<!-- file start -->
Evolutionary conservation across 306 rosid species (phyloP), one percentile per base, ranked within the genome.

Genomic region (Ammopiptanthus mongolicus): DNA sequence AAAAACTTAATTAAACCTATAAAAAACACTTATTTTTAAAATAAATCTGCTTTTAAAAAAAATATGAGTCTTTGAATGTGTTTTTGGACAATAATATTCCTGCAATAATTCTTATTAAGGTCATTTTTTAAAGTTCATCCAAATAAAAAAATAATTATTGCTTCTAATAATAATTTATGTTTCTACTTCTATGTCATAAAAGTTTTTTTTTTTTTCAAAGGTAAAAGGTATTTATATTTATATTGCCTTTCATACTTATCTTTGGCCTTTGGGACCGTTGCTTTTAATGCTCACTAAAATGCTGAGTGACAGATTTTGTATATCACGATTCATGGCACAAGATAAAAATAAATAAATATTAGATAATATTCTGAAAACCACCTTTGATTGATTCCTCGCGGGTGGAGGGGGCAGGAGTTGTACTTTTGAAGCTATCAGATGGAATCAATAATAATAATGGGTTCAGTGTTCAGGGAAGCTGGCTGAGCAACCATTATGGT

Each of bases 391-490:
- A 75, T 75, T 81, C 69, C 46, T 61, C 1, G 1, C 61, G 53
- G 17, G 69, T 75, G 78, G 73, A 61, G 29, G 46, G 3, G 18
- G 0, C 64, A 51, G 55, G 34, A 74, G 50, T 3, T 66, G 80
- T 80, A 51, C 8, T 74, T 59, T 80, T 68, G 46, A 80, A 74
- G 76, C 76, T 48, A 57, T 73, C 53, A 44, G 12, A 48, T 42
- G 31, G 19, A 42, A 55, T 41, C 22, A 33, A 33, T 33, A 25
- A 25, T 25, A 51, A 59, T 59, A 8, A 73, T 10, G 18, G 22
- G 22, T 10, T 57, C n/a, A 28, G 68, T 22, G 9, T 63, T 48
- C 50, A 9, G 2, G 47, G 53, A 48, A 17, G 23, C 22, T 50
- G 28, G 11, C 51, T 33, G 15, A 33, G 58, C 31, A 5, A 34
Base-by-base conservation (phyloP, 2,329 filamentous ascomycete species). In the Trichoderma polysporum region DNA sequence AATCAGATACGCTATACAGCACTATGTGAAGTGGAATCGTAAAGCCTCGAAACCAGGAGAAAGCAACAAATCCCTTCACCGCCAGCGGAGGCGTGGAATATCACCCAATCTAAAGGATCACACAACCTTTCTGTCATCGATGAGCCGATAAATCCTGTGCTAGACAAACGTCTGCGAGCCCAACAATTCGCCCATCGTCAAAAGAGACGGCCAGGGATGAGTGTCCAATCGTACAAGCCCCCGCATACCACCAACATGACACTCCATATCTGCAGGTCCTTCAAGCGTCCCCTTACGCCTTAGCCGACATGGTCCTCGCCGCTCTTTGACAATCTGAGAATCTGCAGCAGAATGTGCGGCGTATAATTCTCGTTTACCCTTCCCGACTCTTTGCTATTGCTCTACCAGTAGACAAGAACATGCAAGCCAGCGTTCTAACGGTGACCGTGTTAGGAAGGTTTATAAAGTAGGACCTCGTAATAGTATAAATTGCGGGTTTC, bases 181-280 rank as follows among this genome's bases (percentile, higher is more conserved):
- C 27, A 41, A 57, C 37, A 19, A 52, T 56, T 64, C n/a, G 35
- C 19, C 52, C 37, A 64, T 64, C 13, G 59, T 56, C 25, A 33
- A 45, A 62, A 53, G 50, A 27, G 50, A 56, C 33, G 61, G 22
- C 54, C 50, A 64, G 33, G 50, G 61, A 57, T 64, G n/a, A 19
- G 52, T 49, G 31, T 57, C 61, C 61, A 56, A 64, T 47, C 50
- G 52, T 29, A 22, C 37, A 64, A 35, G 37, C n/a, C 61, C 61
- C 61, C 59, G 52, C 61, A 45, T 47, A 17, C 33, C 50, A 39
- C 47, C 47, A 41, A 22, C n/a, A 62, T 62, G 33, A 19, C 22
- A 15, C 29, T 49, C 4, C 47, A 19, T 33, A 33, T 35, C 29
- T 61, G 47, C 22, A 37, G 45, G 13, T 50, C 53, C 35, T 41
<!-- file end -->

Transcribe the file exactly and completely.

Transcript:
Evolutionary conservation across 306 rosid species (phyloP), one percentile per base, ranked within the genome.

Genomic region (Ammopiptanthus mongolicus): DNA sequence AAAAACTTAATTAAACCTATAAAAAACACTTATTTTTAAAATAAATCTGCTTTTAAAAAAAATATGAGTCTTTGAATGTGTTTTTGGACAATAATATTCCTGCAATAATTCTTATTAAGGTCATTTTTTAAAGTTCATCCAAATAAAAAAATAATTATTGCTTCTAATAATAATTTATGTTTCTACTTCTATGTCATAAAAGTTTTTTTTTTTTTCAAAGGTAAAAGGTATTTATATTTATATTGCCTTTCATACTTATCTTTGGCCTTTGGGACCGTTGCTTTTAATGCTCACTAAAATGCTGAGTGACAGATTTTGTATATCACGATTCATGGCACAAGATAAAAATAAATAAATATTAGATAATATTCTGAAAACCACCTTTGATTGATTCCTCGCGGGTGGAGGGGGCAGGAGTTGTACTTTTGAAGCTATCAGATGGAATCAATAATAATAATGGGTTCAGTGTTCAGGGAAGCTGGCTGAGCAACCATTATGGT

Each of bases 391-490:
- A 75, T 75, T 81, C 69, C 46, T 61, C 1, G 1, C 61, G 53
- G 17, G 69, T 75, G 78, G 73, A 61, G 29, G 46, G 3, G 18
- G 0, C 64, A 51, G 55, G 34, A 74, G 50, T 3, T 66, G 80
- T 80, A 51, C 8, T 74, T 59, T 80, T 68, G 46, A 80, A 74
- G 76, C 76, T 48, A 57, T 73, C 53, A 44, G 12, A 48, T 42
- G 31, G 19, A 42, A 55, T 41, C 22, A 33, A 33, T 33, A 25
- A 25, T 25, A 51, A 59, T 59, A 8, A 73, T 10, G 18, G 22
- G 22, T 10, T 57, C n/a, A 28, G 68, T 22, G 9, T 63, T 48
- C 50, A 9, G 2, G 47, G 53, A 48, A 17, G 23, C 22, T 50
- G 28, G 11, C 51, T 33, G 15, A 33, G 58, C 31, A 5, A 34
Base-by-base conservation (phyloP, 2,329 filamentous ascomycete species). In the Trichoderma polysporum region DNA sequence AATCAGATACGCTATACAGCACTATGTGAAGTGGAATCGTAAAGCCTCGAAACCAGGAGAAAGCAACAAATCCCTTCACCGCCAGCGGAGGCGTGGAATATCACCCAATCTAAAGGATCACACAACCTTTCTGTCATCGATGAGCCGATAAATCCTGTGCTAGACAAACGTCTGCGAGCCCAACAATTCGCCCATCGTCAAAAGAGACGGCCAGGGATGAGTGTCCAATCGTACAAGCCCCCGCATACCACCAACATGACACTCCATATCTGCAGGTCCTTCAAGCGTCCCCTTACGCCTTAGCCGACATGGTCCTCGCCGCTCTTTGACAATCTGAGAATCTGCAGCAGAATGTGCGGCGTATAATTCTCGTTTACCCTTCCCGACTCTTTGCTATTGCTCTACCAGTAGACAAGAACATGCAAGCCAGCGTTCTAACGGTGACCGTGTTAGGAAGGTTTATAAAGTAGGACCTCGTAATAGTATAAATTGCGGGTTTC, bases 181-280 rank as follows among this genome's bases (percentile, higher is more conserved):
- C 27, A 41, A 57, C 37, A 19, A 52, T 56, T 64, C n/a, G 35
- C 19, C 52, C 37, A 64, T 64, C 13, G 59, T 56, C 25, A 33
- A 45, A 62, A 53, G 50, A 27, G 50, A 56, C 33, G 61, G 22
- C 54, C 50, A 64, G 33, G 50, G 61, A 57, T 64, G n/a, A 19
- G 52, T 49, G 31, T 57, C 61, C 61, A 56, A 64, T 47, C 50
- G 52, T 29, A 22, C 37, A 64, A 35, G 37, C n/a, C 61, C 61
- C 61, C 59, G 52, C 61, A 45, T 47, A 17, C 33, C 50, A 39
- C 47, C 47, A 41, A 22, C n/a, A 62, T 62, G 33, A 19, C 22
- A 15, C 29, T 49, C 4, C 47, A 19, T 33, A 33, T 35, C 29
- T 61, G 47, C 22, A 37, G 45, G 13, T 50, C 53, C 35, T 41